There is no end to the things people will try to control weight, and no end to claims of weight loss for products. And as obesity becomes an ever greater health concern globally, anything that may help to control weight attracts attention.
Once in a while, something comes along that actually does in fact demonstrate efficacy. Now, a specific variety of hibiscus, a common flower, appears to be such a bright star. Also known as roselle, Hibiscus sabdariffa is native to west Africa, yet is cultivated throughout many parts of the world, including southeast Asia, Africa, the Caribbean, and throughout Latin America.
The bright red Hibiscus sabdariffa blossom has thick, leathery leaves and a pleasant astringent flavor. The flowers enjoy popularity as both a beverage and a food. Roselle calyses are typically prepared as an herbal tea, though in southeast Asia some juice drinks are also made with the flower. Jams are also made from the blossoms, and the blossoms are sometimes cooked with lentils or with fish and spices.
As a traditional medicine, Hibiscus sabdariffa demonstrates benefits for reducing high blood pressure. The flowers also show anti-diabetic and anti-cancer activity. Rich in the purple antioxidant pigments called anthocyanins, the hibiscus blossoms are also anti-inflammatory, due to their concentration of protocatechuic acid. Additionally, the presence of a sub group of anthocyanins called delphinidins may be key to the weight-controlling properties of the plant.
This gets us back to possible anti-obesity activity. A recent report in the April 2014 Food & Function Journal revealed the results of a human clinical study in which approximately half of obese participants were given tablets made from extracts of Hibiscus sabdariffa and half given a placebo. The study, which recruited obese patients between ages 18 – 65, was conducted in Taiwan at Chung Shan Medical University Hospital over the course of twelve weeks.
The placebo group of the study was given two sugar tablets three times daily, while the active group was given 450 milligrams of hibiscus extract in tablet form, two tablets three times daily. At the beginning and end of the study, various parameters were analyzed, including waist circumference, percent body fat, waist-to-hip ratio, serum lipase, blood glucose and more.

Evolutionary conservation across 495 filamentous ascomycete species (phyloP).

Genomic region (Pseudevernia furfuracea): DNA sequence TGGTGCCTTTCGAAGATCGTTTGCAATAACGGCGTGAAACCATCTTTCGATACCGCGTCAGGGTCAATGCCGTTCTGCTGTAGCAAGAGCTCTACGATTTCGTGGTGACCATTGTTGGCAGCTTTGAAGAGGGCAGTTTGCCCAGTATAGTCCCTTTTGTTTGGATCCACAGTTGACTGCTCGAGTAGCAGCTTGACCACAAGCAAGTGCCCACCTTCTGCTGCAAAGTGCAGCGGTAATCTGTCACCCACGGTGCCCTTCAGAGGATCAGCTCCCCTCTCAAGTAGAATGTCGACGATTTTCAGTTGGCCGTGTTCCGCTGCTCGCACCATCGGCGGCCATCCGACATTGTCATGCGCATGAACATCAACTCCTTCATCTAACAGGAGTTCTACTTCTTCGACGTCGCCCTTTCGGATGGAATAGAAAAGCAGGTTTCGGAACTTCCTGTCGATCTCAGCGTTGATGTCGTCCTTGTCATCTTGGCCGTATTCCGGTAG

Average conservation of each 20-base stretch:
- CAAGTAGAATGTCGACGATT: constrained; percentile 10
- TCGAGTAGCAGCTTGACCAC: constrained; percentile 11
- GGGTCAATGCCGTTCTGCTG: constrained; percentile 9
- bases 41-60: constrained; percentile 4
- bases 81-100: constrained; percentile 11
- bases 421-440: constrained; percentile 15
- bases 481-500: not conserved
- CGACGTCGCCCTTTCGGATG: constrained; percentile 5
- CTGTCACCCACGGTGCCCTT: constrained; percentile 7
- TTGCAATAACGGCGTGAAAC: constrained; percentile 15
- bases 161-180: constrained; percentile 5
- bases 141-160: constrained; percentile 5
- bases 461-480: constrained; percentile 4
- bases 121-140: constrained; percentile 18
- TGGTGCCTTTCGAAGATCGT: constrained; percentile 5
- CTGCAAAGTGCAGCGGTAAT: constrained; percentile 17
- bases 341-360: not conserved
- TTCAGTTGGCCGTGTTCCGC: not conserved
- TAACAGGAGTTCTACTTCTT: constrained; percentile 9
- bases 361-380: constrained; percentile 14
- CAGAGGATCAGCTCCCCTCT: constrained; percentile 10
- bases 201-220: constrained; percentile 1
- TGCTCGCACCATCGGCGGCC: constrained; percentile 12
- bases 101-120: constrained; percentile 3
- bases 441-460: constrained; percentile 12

Results of the study were not spectacular, but they were encouraging. The patients who took the hibiscus supplements showed reduced waist circumference, reduced body fat percentage, and reduced hip-to-waist ratio over the course of the study. Actual weight loss itself was moderate, despite these changes.
Does this mean that hibiscus is the new miracle weight loss agent? No. But it does mean that hibiscus can be part of a program that helps people to steadily reduce weight. We have seen in various studies that coffee (without the sugar and cream), green tea and hibiscus all help with various dimensions of weight control and blood sugar modification. Drinking these beverages on a daily basis can help with steady weight control. Switching from a high-fat to a low-fat diet is one of the most effective things you can do to reduce weight, and reducing overall caloric intake is key. Getting onto your feet and walking, running, bicycling, swimming, dancing, skipping rope or doing practically anything physically active, will help you to burn calories and reduce weight.
The recent study shows that hibiscus is a good aid, but just that, an aid. In and of itself, hibiscus tablets or teas will not take you from rotund to svelte. That will never happen. But as an additional safe, healthy, beneficial agent loaded with protective compounds, hibiscus in various forms can help you to achieve your weight target.
Chris Kilham is a medicine hunter who researches natural remedies all over the world, from the Amazon to Siberia. He teaches ethnobotany at the University of Massachusetts Amherst, where he is Explorer In Residence. Chris advises herbal, cosmetic and pharmaceutical companies and is a regular guest on radio and TV programs worldwide. His field research is largely sponsored by Naturex of Avignon, France. Read more at MedicineHunter.com.